Noting that we were enjoying the wine, David admitted that it would be nicer in a varietal specific glass. When I said we had some Riedel pinot glasses back home, David said we should bring them with us next time! Though not perfect, he found us another wider glass and decanted the Pinot for us to try, and it did indeed taste different - more open and with a stronger bouquet.


The next dish of grilled corn, capsicum and broccoli florets came served in the kind of asymmetrical white bowls I'ma sucker for.


As a bit of tableside theatre, a sweet corn puree/soup was poured over the dish in front of us by the chef.


Owing largely to the corn, this course was wonderfully sweet. Grilled corn and capsicum may seem like a fairly simple dish, but prepared here so expertly and with such quality ingredients it was exquisite. The slight char flavour and the bursting juiciness of the corn had Alissa and I both saying 'mmmm'.


Just one look at the next dish as it arrived at our table, and we knew the egg was sous vide. Eric confirmed that it was indeed sous vide egg cooked for an hour, served with fried shallots & kale, balls of scooped potato, cauliflower, courgettes, straw mushrooms, pumpkin puree, mushroom powder and the surprising incorporation of native sandalwood nuts. This was even more delicious than the previous course, with the cauliflower, courgettes and potato being cooked to a level where they were softer than raw by not soggy and overcooked - just perfect. The fried shallots and kale were addictively good and provided a lot of the flavour, as did the sweetness of the pumpkin puree. Even if the egg were not included, the nuts did the neat trick I've seen in many an Ottolenghi salad of providing protein content and beefing up the dish. This was our first time eating sandalwood nuts, and they tasted similar to hazelnuts but with a subtle sandalwood aroma about them. Very interesting. And of course the sous vide egg was perfectly cooked, with the combination of  runny yolk and mushroom powder acting like an additional sauce. Alissa really liked this course, and was very tempted to lick the plate clean (for etiquette's sake, she settled on scraping the plate instead).


Alissa's favourite course of the evening was the dessert course of honey and vanilla ice cream, figs, nectarines poached with kaffir lime, pistachio crumble, and powdery clumps of fennel prepared in a manner I couldn't quite discern. This was truly top notch, easily up there with some of the best fine dining dessert courses we've had. The components all complemented each other; the ice cream had a wonderfully smooth texture and relatively neutral flavour, the poached nectarines imparted a sweet tartness made all the better by the addition of kaffir lime, the fresh figs a summery sweetness, the pistachio crumble textural interest and the fennel an aniseed kick. Just the kind of summery, fresh dessert I was hoping for.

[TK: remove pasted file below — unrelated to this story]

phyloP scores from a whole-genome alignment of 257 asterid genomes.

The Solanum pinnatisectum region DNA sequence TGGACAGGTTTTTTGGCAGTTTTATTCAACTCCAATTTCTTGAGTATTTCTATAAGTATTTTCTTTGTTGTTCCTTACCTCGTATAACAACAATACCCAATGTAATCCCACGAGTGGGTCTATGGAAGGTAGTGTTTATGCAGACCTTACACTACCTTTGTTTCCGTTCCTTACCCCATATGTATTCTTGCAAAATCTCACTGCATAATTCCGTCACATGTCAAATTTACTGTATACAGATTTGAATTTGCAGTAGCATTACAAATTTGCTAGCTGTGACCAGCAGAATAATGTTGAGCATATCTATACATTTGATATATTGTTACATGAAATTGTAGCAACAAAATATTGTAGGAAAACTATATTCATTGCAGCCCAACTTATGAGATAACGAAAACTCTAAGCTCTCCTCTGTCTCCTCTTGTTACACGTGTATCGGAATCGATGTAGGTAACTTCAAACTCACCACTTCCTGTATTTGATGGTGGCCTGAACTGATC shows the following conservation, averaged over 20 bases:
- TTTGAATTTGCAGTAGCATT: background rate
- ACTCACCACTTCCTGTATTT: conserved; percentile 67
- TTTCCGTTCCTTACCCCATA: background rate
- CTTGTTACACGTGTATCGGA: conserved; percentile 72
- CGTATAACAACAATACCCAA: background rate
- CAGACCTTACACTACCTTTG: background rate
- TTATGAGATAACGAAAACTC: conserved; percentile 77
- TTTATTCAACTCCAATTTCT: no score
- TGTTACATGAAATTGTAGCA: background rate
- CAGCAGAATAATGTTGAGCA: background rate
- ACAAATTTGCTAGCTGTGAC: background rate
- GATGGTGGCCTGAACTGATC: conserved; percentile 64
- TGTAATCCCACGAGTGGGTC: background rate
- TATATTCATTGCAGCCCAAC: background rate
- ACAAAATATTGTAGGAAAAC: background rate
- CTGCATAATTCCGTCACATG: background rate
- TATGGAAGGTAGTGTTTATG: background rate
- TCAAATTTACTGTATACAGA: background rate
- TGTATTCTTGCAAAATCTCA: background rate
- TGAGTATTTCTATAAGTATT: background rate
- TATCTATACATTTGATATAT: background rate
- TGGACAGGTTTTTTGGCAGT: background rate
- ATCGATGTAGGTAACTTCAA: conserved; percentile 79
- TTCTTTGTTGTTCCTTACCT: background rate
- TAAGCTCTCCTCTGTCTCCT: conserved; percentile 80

This was the end of the five courses, however we were offered an additional cheese course if we wanted. Knowing that they make their own cheese, we decided to partake in this extra course. David suggested a Margaret River Gew├╝rztraminer to go with the cheese. We went with a glass each however I forgot to take down its name. This was partially due to David's enthusiasm, as he brought out a complimentary tasting of Irvine MV Meslier Brut to try.


The cheese was guernsey rolled in paprika, served with sweet onions and olive. It has a similar crumbly-soft texture to goat's cheese. Neither of us has been served a cheese course in this fashion, as it's generally served as a share plate. Earlier in the evening I'd asked Alissa if this was the best vegetarian meal she'd had, and after a bit of thought said, 'no, the best would probably have been something with some cheese'.
As we were eating this course I said, 'so, you got your cheese. Best vegetarian meal?'
Alissa nodded as she ate another mouthful of the cheese. Yes, definitely.


To finish our meal, a palate cleanser of kombucha with sparkling water was served. Neither of us have had kombucha before, and we found it to be very refreshing.

The Verdict: Exceptional
Co-op Dining definitely met the challenge of vegetarian fine dining, and left both of us very impressed with the high quality of the local produce and the skill of the chef. This was the best vegetarian meal either of us have had, and this Tuesday special would be an excellent choice for vegetarians and vegans looking for a special meal at a good price. Regardless of the vegetarian qualifier, this was an exceptional meal. Service was very friendly and attentive, with David giving us some excellent suggestions for a return visit such as asking for the wine to be decanted ahead of time and bringing our own glassware if we so wished. Alissa and I are by no means small eaters, so I'm not sure what some of the negative reviewers on Urbanspoon were expecting as we left feeling satisfied with the quality and quantity of food we had eaten. Co-op left us very impressed, and we will definitely be back for their full 10 course degustation in the near future.

Co-op Dining on Urbanspoon